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The pleura is a serous membrane which folds back onto itself to form a two-layered, membrane structureThe two surfaces are normaly in apposition,lubricated by a thin layer of serous fluid secreted by the mesothelium so that the steady motion of normal respiration is accomplished without friction.
The pleural space the thin space between the two pleural layers is known as the pleural cavity; it normally contains a small amount of pleural fluid.
The outer pleura ( parietal pleura ) is attached to the chest wall . The inner pleura ( visceral pleura ) covers the lungs and adjoining structures blood vessels , bronchi and nerves .
The parietal pleura is highly sensitive to pain while the visceral pleura is not, due to its lack of sensory innervation.
A pleural effusion is an accumilation of fluid in the pleural space .Normally ,the balance of hydrostatic and colloid osmotic forces favores the movement of fluid from systemic capillaries in the parietal pleura to pulmonary capillaries.It is estimated that between 5 and 10 L of protien- free fluid traverses the pleural space in 24 hr.
Alterations in systemic hydrostatic or colloid osmotic pressure that disturb the balance of forces across normal pleural surfaces produce an effusion consisting of aprotein poor ultrafiltrate of plasma classified as atransudate .Changes in capillary permeability caused by inflammation or infiltration of the pleura produce a protein rich effusion classified as an exudate
A pleural effusion is defined as an abnormal amount of fluid in the space between the layers of tissue (the pleura ) that line the lungs. If cancer cells are present in this fluid, it is called a malignant (cancerous) pleural effusion.
Malignant pleural effusions are caused most commonly by carcinomas of the breast, lung, gastrointestinal tract or ovary and by lymphomas. In male patients about half of malignant effusions are caused by lung cancer, 20% by lymphomas or leukemia, 7% from gastrointestinal primaries, 6% from genitourinary primaries, and 11% from tumors of unknown primary site. In female patients, about 40% of malignant effusions are caused by breast cancer, 20% from tumors arising in the female genital tract, 15% from lung primaries, 8% from lymphomas or leukemia, 4% from gastrointestinal tract primaries, 3% from melanoma, and 9% from tumors of unknown primary site. Effusions may be secondary to impaired pleural lymphatic drainage from mediastinal tumor (especially in lymphomas) and not due to direct pleural invasion.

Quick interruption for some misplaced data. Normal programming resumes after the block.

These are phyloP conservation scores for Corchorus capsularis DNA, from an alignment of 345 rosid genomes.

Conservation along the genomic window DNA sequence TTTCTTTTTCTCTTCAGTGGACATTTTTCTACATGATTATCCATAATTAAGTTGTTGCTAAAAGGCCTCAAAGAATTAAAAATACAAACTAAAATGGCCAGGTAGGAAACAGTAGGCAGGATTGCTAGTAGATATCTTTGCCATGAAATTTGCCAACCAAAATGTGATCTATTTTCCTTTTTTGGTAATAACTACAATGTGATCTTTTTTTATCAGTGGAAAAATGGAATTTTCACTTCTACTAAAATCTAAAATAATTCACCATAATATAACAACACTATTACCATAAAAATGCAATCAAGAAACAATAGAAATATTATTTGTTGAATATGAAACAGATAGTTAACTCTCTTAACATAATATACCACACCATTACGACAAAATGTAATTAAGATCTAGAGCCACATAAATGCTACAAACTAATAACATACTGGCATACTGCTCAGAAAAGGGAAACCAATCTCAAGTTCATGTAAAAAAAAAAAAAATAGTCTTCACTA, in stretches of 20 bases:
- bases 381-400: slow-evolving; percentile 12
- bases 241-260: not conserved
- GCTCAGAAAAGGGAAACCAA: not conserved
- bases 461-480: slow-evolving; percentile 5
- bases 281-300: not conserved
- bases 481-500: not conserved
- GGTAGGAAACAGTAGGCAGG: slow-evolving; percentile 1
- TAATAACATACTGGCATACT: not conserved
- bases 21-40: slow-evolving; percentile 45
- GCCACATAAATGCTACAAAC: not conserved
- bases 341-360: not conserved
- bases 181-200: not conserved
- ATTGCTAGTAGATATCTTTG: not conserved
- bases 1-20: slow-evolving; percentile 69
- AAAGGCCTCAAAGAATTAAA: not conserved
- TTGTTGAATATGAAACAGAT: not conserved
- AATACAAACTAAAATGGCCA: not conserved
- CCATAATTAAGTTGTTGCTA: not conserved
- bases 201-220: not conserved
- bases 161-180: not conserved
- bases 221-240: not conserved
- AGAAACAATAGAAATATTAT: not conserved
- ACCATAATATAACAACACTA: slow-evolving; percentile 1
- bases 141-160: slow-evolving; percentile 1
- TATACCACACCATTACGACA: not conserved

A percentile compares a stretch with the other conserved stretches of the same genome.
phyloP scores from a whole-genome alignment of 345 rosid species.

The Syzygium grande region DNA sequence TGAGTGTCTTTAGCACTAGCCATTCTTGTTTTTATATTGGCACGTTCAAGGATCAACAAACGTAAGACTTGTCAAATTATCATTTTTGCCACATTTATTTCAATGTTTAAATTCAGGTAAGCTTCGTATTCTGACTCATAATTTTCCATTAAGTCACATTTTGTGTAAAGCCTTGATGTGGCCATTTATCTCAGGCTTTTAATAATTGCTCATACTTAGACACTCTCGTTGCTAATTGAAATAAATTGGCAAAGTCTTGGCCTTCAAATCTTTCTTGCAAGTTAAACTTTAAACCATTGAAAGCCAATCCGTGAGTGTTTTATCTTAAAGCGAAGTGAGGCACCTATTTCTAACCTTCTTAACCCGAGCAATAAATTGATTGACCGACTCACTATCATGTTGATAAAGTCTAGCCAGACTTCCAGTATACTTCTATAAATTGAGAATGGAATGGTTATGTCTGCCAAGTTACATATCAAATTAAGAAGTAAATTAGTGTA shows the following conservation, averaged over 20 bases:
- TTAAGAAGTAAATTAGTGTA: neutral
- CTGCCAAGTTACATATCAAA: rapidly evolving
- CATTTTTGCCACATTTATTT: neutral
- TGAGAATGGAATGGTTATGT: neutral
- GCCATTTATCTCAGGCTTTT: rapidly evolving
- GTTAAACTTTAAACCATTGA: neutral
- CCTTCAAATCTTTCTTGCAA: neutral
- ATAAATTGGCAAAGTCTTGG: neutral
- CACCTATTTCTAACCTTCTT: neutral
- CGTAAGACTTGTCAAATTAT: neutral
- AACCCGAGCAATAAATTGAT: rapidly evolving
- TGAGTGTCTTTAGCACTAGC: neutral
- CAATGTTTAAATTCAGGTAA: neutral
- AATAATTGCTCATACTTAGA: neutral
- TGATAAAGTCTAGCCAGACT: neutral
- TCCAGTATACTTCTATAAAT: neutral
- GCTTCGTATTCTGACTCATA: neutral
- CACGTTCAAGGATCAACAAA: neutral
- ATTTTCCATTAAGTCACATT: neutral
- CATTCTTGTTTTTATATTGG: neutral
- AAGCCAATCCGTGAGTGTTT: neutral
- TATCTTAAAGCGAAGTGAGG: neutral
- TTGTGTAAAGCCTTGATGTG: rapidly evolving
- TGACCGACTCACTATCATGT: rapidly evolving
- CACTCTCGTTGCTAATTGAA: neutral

A malignant pleural effusion is a complication that occurs in 30% of lung cancers
Treatment The free end of the Chest Drainage Device is usually attached to an underwater seal , below the level of the chest. This allows the air or fluid to escape from the pleural space, and prevents anything returning to the chest
Pleural empyema (also known as a pyothorax or purulent pleuritis ) is an accumulation of pus in the pleural cavity . Most pleural empyemas arise from an infection within the lung ( pneumonia ), often associated with parapneumonic effusions . There are three stages: exudative , fibrinopurulent and organizing. In the exudative stage, the pus accumulates. This is followed by the fibrinopurulent stage in which there is loculation of the pleural fluid (the creation of pus pockets). In the final organizing stage, scarring of the pleural space may lead to lung entrapment.
CT chest showing large right sided hydro-pneumothorax from pleural empyema . Arrows A: air, B: fluid Encasement of the left lung by thick purulent exudate which is characteristic of pleural empyema
Definitive treatment for pleural empyema entails drainage of the infected pleural fluid. A chest tube may be inserted, often using ultrasound guidance.
Intravenous antibiotics are given.
If this is insufficient, surgical debridement of the pleural space may be required. This is frequently done using thoracoscopic techniques but if the disease is chronic, a limited thoracotomy may be necessary to fully drain the pus and remove the filbrinopurulent excudate from the lung and from the chest wall.